First impressions of the place? It's dark and tiny!  We ate on a weeknight and relatively early (if I recall correctly, probably right before six) so we had no wait. But there was a slight wait by the time we left and I bet the line would be longer on the weekends, with not a lot of room to wait indoors by the bar (key in the winter time).

I ordered the Fried Halloumi Cheese with Yogurt Sauce because hello, did you just see the words "fried" and "cheese" appear together?  It was good but I didn't think the cheese or the dip had much flavor.

The bread and the hummus-like spread that they serve however, gets two thumbs up from me:

The Abbey is apparently known for their Bison (as in buffalo) Bolognese so I was glad that Jen ordered that as her entree. I did think it was a little picey ($17) but it did live up to the hype and was delicious:

As for my meal, I went with a gnocchi special and a side of shredded brussel sprouts (which everyone knows are my new favorite vegetable) - both were fresh, light and tasty. 

I think The Abbey is definitely worth trying, especially since they feature so many fresh ingredients in the dead of winter, but some of their entrees are a little pricey for me to eat there at a regular basis.

Tuesday, January 18, 2011

Newlywed Map

One of Andrew's Christmas gifts from me was a framed map.  Not very exciting on its own but what we're using it as is a travel map or a "newlywed map". The idea for it was partly inspired by a post from Beantown Baker on her created from scratch (of sorts) Newlywed Map and a map that Andrew's Granddad and Mimi (his late Grandmother) used to track their world travels.  It's used to mark all the locations you've visited in the world together.

As you can see, the US is decently (although not completely) covered.  And I'm happy to report that all the pins in Europe and Africa are completely from our honeymoon cruise (to date). And I'm pretty much solely responsible for most of the pins in Asia, although Andrew shares some of the Japan pins due to our trip last year.

The map I selected (for convenience's sake) came framed and customized with our family name.  It also offers five different colored pins to signify categories such as dream destinations, planned destinations, locations of loved ones and family, genealogical roots and of course, places visited.

For the time-being, Andrew and I just chose to focus on places we have visited on our own and visited together. To be honest, I don't think we'll track any of the other categories that were mentioned above because we think the most important thing for us is to be able to see a visual representation of where we have been.  However, I think we might play with different colored pins to differentiate places we've visited together from what was done seperately.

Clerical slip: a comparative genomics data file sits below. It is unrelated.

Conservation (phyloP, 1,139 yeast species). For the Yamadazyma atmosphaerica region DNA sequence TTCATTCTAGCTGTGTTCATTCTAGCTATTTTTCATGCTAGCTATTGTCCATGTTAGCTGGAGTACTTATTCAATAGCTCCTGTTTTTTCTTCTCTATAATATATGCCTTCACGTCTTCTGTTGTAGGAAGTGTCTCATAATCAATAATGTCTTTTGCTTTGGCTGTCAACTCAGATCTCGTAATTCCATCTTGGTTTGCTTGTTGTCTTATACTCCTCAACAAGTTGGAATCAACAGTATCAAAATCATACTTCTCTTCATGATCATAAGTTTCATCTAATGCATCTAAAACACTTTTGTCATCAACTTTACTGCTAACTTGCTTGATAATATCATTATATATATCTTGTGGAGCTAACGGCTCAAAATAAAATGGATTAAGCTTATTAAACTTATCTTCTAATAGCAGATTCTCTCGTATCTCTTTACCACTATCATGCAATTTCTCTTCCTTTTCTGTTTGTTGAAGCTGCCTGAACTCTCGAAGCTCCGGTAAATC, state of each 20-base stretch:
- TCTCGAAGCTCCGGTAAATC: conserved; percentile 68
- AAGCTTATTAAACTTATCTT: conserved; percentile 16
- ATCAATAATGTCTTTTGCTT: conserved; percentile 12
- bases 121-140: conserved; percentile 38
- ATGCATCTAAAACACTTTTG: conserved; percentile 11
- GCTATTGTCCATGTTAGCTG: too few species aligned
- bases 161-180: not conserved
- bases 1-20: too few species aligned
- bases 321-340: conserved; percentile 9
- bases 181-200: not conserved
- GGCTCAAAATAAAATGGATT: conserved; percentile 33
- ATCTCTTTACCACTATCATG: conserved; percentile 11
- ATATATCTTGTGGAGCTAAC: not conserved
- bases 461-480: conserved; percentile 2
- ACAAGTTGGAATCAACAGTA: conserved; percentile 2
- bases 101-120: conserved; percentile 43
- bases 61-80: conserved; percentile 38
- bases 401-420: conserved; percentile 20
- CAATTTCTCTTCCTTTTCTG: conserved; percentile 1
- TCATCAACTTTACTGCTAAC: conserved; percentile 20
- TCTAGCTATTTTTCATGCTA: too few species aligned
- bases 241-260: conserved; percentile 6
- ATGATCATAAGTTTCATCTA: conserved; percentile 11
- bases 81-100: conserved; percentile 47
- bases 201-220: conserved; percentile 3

Not only is it a cool thing to for a couple or family (or anyone, for that matter) to have as a memento, it also serves as a great piece of artwork to hang on your walls and to spark conversation. 

We have found the perfect place to hang our map on the wall in our dining room and it looks great hanging over our latest furniture addition - a sideboard that matches our dining room table, also purchased at the Restoration Hardware outlet for a fraction of its original price!

Sunday, January 16, 2011

Consolation Chocolate Pudding

I'm calling this recipe "Consolation Chocolate Pudding."  Not because it deserves to be regarded as second best to another recipe (In fact, the original recipe is from Smitten Kitchen and is called "Best Chocolate Pudding"). It's called consolation simply because it was made tonight. After the unexpected Pats' loss to the Jets.

I'm not even going to pretend to like football.  The most passion I can muster is rooting for my alma mater (Go Eagles!) with a hotdog in one hand and a beer in the other.  But you can't live in New England and not absorb some of the excitement about the playoffs. Especially when you live in a house with a Pats fan.  And while I did not set out to make this pudding deliberately timed with the Pats game or expecting them to lose, I must say it salvaged the rest of the evening.  Who can be bummed while licking thick, luscious, homemade chocolate pudding from a spoon? Not this guy - ahem, gal!

So I happily introduce to you "Even-though-the-Pats-are-out-of-the-playoffs-you-can-still-enjoy-life-Consolation-Chocolate-Pudding." 

  • 1/4 cup cornstarch
  • 1/2 cup sugar (Shockingly enough, I found myself out of granulated white sugar. Which almost never happens to a frequent baker like myself. So I substituted 3/4 cup of powdered sugar)
  • 1/8 teaspoon salt
  • 3 cups whole milk (I used 2 cups of heavy cream since I had it in the fridge and 1 cup of skim milk to balance it out)
  • 6 ounces 62% semisweet chocolate, coarsely chopped (Like Smitten Kitchen, I used chocolate chips. But forget all that nonsense about using fancy chocolate. I probably used around 10 oz of just plain old Tollhouse semi-sweet morsels, and it was delicious)
  • 1 teaspoon pure vanilla extract

1. Combine the cornstarch, sugar and salt in the top of a double boiler.
I'm ashamed to admit, I actually used an improvised water bath for this. As in, heatproof glass bowl on top of a simmering pot of water. The embarassment comes from the fact that I actually own a double boiler now (thanks to a gift from wedding shower). And when I pulled it out, brand spanking new and in its original plastic bag and cardboard wrapping, I stuck it back on the shelf because I was too lazy to wash it before using it. That's what pudding does to you, it's a lazy type of dessert (in theory) that you want to casually throw together. So I was lazy and plunked a bowl on top of a pot. And it actually worked really well.